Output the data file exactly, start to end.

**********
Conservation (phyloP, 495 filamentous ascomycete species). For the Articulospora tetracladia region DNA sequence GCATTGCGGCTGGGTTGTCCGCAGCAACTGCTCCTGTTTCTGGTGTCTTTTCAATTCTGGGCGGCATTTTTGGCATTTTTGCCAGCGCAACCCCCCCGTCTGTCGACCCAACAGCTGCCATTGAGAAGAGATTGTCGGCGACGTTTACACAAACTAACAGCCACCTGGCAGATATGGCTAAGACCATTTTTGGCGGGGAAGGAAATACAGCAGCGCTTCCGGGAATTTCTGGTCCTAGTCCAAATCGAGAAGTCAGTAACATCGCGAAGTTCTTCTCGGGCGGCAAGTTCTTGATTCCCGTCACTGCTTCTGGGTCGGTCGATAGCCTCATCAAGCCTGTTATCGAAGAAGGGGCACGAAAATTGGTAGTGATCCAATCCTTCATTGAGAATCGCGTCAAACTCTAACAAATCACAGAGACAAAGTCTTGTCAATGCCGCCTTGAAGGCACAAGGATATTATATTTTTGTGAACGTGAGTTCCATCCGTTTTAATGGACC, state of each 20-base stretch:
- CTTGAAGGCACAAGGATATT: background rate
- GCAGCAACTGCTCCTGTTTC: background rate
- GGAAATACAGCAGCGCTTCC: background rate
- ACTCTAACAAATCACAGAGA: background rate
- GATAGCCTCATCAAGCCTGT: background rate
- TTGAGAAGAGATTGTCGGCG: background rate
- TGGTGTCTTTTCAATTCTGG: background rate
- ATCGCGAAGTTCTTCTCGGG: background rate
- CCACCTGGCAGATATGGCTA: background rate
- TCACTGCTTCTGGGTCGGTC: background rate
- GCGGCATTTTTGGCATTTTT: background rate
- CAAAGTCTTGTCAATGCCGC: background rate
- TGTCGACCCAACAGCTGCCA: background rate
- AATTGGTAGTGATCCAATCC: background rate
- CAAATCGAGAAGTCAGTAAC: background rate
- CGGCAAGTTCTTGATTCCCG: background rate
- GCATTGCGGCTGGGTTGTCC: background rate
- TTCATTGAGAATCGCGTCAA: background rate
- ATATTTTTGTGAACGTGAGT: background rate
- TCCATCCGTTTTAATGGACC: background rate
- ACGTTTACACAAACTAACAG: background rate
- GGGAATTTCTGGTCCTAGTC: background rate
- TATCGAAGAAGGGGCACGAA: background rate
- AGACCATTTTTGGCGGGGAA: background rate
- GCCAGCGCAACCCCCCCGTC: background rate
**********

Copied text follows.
Conservation (phyloP, 495 filamentous ascomycete species). For the Articulospora tetracladia region DNA sequence GCATTGCGGCTGGGTTGTCCGCAGCAACTGCTCCTGTTTCTGGTGTCTTTTCAATTCTGGGCGGCATTTTTGGCATTTTTGCCAGCGCAACCCCCCCGTCTGTCGACCCAACAGCTGCCATTGAGAAGAGATTGTCGGCGACGTTTACACAAACTAACAGCCACCTGGCAGATATGGCTAAGACCATTTTTGGCGGGGAAGGAAATACAGCAGCGCTTCCGGGAATTTCTGGTCCTAGTCCAAATCGAGAAGTCAGTAACATCGCGAAGTTCTTCTCGGGCGGCAAGTTCTTGATTCCCGTCACTGCTTCTGGGTCGGTCGATAGCCTCATCAAGCCTGTTATCGAAGAAGGGGCACGAAAATTGGTAGTGATCCAATCCTTCATTGAGAATCGCGTCAAACTCTAACAAATCACAGAGACAAAGTCTTGTCAATGCCGCCTTGAAGGCACAAGGATATTATATTTTTGTGAACGTGAGTTCCATCCGTTTTAATGGACC, state of each 20-base stretch:
- CTTGAAGGCACAAGGATATT: background rate
- GCAGCAACTGCTCCTGTTTC: background rate
- GGAAATACAGCAGCGCTTCC: background rate
- ACTCTAACAAATCACAGAGA: background rate
- GATAGCCTCATCAAGCCTGT: background rate
- TTGAGAAGAGATTGTCGGCG: background rate
- TGGTGTCTTTTCAATTCTGG: background rate
- ATCGCGAAGTTCTTCTCGGG: background rate
- CCACCTGGCAGATATGGCTA: background rate
- TCACTGCTTCTGGGTCGGTC: background rate
- GCGGCATTTTTGGCATTTTT: background rate
- CAAAGTCTTGTCAATGCCGC: background rate
- TGTCGACCCAACAGCTGCCA: background rate
- AATTGGTAGTGATCCAATCC: background rate
- CAAATCGAGAAGTCAGTAAC: background rate
- CGGCAAGTTCTTGATTCCCG: background rate
- GCATTGCGGCTGGGTTGTCC: background rate
- TTCATTGAGAATCGCGTCAA: background rate
- ATATTTTTGTGAACGTGAGT: background rate
- TCCATCCGTTTTAATGGACC: background rate
- ACGTTTACACAAACTAACAG: background rate
- GGGAATTTCTGGTCCTAGTC: background rate
- TATCGAAGAAGGGGCACGAA: background rate
- AGACCATTTTTGGCGGGGAA: background rate
- GCCAGCGCAACCCCCCCGTC: background rate